WKU students and alumni discuss power of youth in coffee talk event

Tiye Gardner shares her experience in combining social justice issues with her passion to fashion during the Coffee Talk: Youth Got The Power at Spencer’s Coffee on Tuesday, March 12.

Julie Sisler

Gathered in the back of Spencer’s Coffee on Tuesday at 7 p.m., a group of young people sat in a circle. They discuss things like fashion, storytelling, research and how those things relate to the power all youth have.

WKU senior Francis Wilson, a digital storytelling major, organized the event. Wilson has been working on the event for weeks.

“This coffee talk is a time for people in our community to share themselves with others, and appreciate the power and resilience of our community’s youth,” Wilson said.

The event brought together individuals with various academic majors, talents and passions.

“I’ve created this space to bring people together. It is my hope that the time we spend together hearing from each other’s experiences will help us better respect and empower youth in our Commonwealth,” Wilson said.

Wilson’s presentation revolved around research and the power it holds. He delved into his own experiences and how he has used his research and experiences.

Hilarie Spangler spoke on storytelling.

“Basically I’m giving the low down throw down on the power of storytelling,” Spangler said.

Spangler discussed the power of fine arts within local communities, looking at what she calls “the healing power of community based arts.”  She also delved into how storytelling fits into that dynamic and what role it plays within the community.

“Storytelling plays a huge role in how we live and work together,” Spangler said. 

Spangler also discussed methods for community organizing and how her time at the Kentucky Storytelling Association impacted her.

“I’m just hoping that people can start to realize that we are all storytellers, and that it’s really simple to share stories in our communities,” Spangler said.

Other presenters discussed finding empowerment in fashion and planning.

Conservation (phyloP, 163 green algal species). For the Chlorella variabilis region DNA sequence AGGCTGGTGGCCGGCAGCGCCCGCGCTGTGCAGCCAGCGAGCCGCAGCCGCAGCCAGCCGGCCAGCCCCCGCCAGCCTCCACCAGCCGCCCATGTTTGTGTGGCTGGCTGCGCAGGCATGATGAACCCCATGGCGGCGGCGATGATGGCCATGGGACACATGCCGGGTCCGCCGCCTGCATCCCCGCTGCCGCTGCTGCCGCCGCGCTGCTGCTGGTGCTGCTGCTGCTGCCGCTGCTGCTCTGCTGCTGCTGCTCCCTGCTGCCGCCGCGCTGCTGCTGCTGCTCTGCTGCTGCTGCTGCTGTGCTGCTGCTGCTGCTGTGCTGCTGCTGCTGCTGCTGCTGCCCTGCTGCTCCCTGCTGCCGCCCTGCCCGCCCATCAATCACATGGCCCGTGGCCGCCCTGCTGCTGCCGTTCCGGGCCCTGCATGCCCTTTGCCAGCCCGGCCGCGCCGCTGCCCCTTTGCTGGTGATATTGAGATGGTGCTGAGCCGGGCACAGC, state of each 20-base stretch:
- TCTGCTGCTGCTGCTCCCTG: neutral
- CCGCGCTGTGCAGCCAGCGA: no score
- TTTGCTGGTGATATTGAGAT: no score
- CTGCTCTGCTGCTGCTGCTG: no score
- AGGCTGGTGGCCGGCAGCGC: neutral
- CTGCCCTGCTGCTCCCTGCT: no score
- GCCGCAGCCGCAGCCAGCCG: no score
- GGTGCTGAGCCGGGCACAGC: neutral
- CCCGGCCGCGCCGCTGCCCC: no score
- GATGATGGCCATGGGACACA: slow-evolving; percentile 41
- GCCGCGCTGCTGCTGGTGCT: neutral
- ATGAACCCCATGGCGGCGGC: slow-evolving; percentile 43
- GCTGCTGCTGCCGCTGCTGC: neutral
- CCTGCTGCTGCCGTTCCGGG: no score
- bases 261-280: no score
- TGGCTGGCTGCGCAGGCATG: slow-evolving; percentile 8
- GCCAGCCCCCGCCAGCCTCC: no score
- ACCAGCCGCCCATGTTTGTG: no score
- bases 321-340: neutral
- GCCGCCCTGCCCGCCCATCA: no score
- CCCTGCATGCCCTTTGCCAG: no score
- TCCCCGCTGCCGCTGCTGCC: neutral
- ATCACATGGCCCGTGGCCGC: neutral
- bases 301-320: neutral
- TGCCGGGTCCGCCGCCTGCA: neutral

Presentations dug more deeply into how youth can both find power and harness it through their everyday actions.

“We all have a tool kit for creating change and connecting with one another and it’s the simplest things that are a part of that tool kit,” Spangler said. “Our other speakers are all sharing their tool, and mine is the story.”

The evening also dug further into what it means to harness that power and how to find importance in daily actions.

“Is what I am doing just a thing, or is it my calling?” presenter Tyreon Clark said when discussing his own experiences.

The evening also encouraged individuals to find their strengths and use them for the good of not just themselves but to empower those around them.

Through discussions of skills and everyday roles, presenters and attendees alike were able to find the power that youth have in their actions and how that power can be used to spread their voices and spark change.

“It’s so important to uplift the voices of youth,” Spangler said. “There are some incredible things happening in our communities and a lot of them are happening with the younger generation. Not to discredit other generations, but our generation in particular, is challenged to take a grassroots approach to the work that we do and create, and it’s awesome hearing about that work and supporting fellow movers and shakers.”

Wilson said he believes the ideas discussed in the evening’s coffee talk reflect a larger need to both empower youth to make the changes they have the ability to, and encourage other generations to join in encouraging youth.

“Youth voices on and off campus can better this community if we give them space to do so,” Wilson said. “This is about holding space for youth, and teaching others to do the same.” 

Features reporter Julie Sisler can be reached at 270-745-6291 and [email protected] Follow Julie on social media at @julie_sisler.